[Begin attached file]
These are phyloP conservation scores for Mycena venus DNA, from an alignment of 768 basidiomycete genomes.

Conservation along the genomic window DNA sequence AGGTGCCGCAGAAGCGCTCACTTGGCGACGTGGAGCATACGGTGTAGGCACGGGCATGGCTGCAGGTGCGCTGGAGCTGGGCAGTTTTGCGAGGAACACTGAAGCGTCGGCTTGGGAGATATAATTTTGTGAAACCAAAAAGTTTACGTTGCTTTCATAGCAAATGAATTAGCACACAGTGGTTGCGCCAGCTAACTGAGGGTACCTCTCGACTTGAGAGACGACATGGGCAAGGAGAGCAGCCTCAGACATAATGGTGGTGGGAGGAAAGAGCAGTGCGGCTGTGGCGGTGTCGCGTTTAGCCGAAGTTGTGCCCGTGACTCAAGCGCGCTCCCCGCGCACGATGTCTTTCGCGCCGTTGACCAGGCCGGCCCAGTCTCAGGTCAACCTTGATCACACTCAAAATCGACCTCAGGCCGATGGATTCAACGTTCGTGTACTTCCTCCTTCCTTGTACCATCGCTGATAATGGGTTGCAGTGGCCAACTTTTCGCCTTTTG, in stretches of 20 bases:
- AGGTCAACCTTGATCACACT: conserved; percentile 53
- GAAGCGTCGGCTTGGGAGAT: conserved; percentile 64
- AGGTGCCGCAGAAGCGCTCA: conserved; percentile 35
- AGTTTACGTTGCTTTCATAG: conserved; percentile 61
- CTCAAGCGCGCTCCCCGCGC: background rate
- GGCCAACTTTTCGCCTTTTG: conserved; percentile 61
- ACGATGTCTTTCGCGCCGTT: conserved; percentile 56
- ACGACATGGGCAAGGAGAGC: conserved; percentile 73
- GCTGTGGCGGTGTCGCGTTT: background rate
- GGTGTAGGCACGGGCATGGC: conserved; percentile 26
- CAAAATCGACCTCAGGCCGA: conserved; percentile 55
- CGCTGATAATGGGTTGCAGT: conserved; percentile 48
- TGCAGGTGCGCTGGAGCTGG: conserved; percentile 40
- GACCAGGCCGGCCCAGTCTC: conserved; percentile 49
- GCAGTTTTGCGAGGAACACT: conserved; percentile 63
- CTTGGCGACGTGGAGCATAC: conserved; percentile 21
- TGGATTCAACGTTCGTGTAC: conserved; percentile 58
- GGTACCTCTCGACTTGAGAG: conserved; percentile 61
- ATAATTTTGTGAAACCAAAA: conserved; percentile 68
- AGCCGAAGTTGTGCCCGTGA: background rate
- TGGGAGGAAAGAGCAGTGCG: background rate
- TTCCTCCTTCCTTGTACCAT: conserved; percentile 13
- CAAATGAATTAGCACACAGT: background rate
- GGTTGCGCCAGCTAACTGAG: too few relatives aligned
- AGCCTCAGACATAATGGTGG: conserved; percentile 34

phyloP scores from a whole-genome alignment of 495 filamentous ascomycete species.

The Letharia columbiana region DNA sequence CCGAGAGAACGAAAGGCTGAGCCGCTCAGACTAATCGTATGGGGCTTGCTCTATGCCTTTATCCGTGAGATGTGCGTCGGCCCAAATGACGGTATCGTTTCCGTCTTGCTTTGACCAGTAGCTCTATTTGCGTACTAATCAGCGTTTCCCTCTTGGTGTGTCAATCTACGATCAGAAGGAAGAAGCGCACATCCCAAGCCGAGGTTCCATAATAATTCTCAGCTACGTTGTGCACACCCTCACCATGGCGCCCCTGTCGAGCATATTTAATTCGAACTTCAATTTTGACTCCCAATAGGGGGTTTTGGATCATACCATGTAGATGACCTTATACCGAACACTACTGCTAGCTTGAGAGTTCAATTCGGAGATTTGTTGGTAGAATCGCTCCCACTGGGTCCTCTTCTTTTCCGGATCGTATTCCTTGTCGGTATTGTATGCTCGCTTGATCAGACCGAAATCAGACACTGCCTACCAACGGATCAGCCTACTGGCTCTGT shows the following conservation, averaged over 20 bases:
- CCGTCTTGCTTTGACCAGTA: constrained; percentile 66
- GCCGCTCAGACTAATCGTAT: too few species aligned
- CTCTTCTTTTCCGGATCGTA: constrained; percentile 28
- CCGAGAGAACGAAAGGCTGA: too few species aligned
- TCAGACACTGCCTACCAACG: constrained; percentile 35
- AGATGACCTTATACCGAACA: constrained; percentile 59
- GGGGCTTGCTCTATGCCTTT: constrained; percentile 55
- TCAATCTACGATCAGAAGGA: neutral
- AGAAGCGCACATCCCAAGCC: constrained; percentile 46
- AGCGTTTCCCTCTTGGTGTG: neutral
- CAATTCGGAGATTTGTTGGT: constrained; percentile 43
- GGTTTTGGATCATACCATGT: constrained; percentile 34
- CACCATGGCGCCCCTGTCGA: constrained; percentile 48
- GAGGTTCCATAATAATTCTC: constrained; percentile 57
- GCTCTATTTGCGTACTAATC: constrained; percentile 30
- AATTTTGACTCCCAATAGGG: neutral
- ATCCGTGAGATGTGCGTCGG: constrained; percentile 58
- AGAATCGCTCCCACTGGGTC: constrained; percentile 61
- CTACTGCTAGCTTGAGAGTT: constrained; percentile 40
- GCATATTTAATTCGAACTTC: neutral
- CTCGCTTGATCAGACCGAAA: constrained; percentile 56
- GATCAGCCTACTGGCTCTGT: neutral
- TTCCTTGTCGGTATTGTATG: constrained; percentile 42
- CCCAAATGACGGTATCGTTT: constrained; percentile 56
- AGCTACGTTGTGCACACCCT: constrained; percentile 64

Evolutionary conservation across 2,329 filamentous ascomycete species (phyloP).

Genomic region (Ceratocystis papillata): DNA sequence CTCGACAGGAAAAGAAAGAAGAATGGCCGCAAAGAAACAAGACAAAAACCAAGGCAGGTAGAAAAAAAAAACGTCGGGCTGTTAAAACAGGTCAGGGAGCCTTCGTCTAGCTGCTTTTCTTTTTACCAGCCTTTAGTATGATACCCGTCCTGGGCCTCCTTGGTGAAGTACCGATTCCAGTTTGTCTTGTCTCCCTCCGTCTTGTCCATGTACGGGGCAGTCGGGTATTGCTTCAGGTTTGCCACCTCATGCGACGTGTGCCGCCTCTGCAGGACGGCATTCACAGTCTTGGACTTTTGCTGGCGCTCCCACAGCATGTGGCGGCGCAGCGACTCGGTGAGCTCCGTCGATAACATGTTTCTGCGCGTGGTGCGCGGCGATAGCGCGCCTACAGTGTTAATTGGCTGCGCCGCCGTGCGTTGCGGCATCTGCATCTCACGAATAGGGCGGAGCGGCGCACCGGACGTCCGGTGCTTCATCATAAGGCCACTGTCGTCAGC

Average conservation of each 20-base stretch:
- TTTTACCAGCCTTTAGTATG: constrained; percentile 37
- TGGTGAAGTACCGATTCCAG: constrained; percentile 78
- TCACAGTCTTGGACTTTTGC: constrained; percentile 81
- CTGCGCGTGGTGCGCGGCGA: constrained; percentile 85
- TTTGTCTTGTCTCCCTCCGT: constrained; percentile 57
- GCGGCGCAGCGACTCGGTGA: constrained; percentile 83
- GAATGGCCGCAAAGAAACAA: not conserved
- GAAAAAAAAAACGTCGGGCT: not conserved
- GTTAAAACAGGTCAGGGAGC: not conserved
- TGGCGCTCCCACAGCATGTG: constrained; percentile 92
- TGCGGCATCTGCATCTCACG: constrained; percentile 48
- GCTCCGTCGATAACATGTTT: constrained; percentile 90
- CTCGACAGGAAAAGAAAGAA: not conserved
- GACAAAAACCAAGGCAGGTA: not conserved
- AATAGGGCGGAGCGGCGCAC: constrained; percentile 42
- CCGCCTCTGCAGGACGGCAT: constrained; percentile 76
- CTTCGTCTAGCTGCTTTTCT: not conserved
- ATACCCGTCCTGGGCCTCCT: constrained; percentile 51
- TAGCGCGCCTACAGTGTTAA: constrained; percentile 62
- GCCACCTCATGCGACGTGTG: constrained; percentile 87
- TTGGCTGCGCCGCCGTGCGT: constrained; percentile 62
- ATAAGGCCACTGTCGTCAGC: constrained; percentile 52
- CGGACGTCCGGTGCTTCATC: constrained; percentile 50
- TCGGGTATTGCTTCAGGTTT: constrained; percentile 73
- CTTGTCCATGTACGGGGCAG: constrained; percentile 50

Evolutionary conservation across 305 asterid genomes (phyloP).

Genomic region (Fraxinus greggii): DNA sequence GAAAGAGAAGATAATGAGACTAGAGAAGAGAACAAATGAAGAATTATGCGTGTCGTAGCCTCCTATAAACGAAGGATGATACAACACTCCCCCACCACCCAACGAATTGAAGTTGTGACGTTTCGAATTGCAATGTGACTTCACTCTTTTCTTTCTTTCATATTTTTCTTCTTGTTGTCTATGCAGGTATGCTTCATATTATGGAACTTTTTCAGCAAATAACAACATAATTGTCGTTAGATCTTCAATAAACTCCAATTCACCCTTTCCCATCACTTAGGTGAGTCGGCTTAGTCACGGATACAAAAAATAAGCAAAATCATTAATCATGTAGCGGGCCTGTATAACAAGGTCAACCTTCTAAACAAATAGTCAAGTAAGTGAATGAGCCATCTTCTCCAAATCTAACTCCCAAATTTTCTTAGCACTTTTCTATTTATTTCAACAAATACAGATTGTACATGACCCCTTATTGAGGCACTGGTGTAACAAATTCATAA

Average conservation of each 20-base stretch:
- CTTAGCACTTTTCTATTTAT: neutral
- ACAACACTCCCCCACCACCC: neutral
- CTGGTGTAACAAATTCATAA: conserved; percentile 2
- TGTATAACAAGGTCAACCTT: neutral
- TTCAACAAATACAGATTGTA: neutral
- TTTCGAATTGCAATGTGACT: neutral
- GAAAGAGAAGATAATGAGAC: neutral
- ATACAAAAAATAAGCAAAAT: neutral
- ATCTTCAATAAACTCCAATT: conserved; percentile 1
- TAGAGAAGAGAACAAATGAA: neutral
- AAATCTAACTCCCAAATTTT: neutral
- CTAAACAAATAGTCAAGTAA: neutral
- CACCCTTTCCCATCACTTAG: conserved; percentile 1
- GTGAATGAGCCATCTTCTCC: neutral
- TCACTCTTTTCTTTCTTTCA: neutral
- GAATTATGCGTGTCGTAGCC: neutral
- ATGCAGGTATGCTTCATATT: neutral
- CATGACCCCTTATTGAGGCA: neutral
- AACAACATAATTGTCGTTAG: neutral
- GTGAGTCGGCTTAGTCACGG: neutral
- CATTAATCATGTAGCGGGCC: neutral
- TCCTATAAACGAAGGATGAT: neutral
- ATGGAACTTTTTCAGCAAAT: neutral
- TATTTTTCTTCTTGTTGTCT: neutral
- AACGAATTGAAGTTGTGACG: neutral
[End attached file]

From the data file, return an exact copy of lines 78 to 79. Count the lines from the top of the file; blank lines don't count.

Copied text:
- TTGGCTGCGCCGCCGTGCGT: constrained; percentile 62
- ATAAGGCCACTGTCGTCAGC: constrained; percentile 52